Like many other higher education institutions, FAU is increasingly using data to see where students lose their way and how to get them back on track. In its first few years of doing this, it found that offering an academic success “conference” called “How to FAU” saved 79 students from dropping out compared to the number likely to have quit in the past; prodding them into extracurricular activities kept 157 enrolled who would otherwise have left; and getting them to take advantage of physical and mental health care prevented 177 from giving up.
Some interventions seem small, but they can have a big impact. Students who are referred from one office to another get a staff person’s name and email address.
“We took a series of anonymous offices, and now there’s a person’s name there: ‘This is your financial aid officer,’” Danilowicz, the provost, said. “Now, in a big university, they’ve got people they can talk to.”
Regina Francis hadn’t planned to come to FAU — until she was impressed with all the personal attention she received from a financial aid officer who helped her with her paperwork. “I probably called once a day,” said Francis, now a junior majoring in political science and sociology who plans to go to law school.
Freshman Huguette St Hubert is the first in her family to go to college, with a goal of becoming a physician’s assistant. The admissions process and beginning school “was overwhelming, I’ll be honest,” she said. But “we have advocates. We have people who direct us to financial aid, to the career center. We really get that support system early on and know where to go. They make sure you’re being taken care of.”
Administrators found lots of red tape that was causing more trouble than it was worth. There were endless “administrative holds” that blocked progress — for example, stopping students from registering for courses if they fell behind by even a negligible amount on their payments to the university. “A hold would be placed, and then another hold,” Capp said.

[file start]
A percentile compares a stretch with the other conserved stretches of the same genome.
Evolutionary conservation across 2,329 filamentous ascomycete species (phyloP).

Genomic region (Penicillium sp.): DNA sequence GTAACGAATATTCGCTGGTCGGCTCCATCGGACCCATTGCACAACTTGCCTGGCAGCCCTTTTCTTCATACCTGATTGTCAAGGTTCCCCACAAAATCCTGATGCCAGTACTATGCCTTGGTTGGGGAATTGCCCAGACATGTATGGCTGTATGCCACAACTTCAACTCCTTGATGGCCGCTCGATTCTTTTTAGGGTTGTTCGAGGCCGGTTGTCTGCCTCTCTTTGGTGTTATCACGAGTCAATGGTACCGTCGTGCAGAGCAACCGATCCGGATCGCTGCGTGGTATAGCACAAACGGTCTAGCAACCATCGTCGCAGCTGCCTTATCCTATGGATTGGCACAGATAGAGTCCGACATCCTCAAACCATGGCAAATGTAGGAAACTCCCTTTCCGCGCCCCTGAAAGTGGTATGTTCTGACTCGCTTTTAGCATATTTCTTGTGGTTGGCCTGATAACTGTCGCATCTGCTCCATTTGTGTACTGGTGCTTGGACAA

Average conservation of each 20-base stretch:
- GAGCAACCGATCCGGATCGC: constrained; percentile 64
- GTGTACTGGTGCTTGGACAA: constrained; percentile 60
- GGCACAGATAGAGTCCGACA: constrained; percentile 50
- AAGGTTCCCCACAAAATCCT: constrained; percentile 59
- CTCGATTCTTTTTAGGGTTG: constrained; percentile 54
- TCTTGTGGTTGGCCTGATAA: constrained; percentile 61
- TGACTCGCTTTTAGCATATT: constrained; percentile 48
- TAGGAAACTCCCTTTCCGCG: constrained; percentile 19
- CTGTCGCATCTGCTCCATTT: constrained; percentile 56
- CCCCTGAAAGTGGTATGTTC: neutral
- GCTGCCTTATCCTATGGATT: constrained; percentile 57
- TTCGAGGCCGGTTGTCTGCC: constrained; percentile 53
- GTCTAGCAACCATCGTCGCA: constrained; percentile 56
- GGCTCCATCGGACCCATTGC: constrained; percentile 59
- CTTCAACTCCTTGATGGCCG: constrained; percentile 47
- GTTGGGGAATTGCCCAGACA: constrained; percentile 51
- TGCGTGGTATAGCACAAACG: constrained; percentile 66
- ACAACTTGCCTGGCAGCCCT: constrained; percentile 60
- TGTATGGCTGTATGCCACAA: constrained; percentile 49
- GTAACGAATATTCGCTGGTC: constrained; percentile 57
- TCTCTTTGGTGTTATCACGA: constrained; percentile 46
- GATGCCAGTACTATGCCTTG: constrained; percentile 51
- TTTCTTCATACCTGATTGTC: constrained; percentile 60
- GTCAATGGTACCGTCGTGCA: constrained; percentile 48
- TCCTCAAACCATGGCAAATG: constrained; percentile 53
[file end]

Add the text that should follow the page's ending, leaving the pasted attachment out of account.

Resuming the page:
Those kinds of obstacles get in the way of students everywhere, said Yolanda Watson Spiva, president of the advocacy organization Complete College America. “There are all of these long-held practices,” Watson Spiva said. For example, “’If you lose a key we charge you penalties plus interest and you can’t get your transcript.’ A lot of institutions are realizing these policies are dumb.”
They’re beginning to change.
“For a long time, unfortunately, the way of thinking was that we have to fix students, and now we’ve been much more focused on how do we change our institutions,” Mayer said.
Dickinson, who hopes to someday work as an advocate for foster children like him, still wonders why navigating college has to be so hard.
“At times it feels hopeless. I’m not going to lie,” he said. “There shouldn’t be all these hurdles just to get an education.”
George is Digismak’s reported cum editor with 13 years of experience in Journalism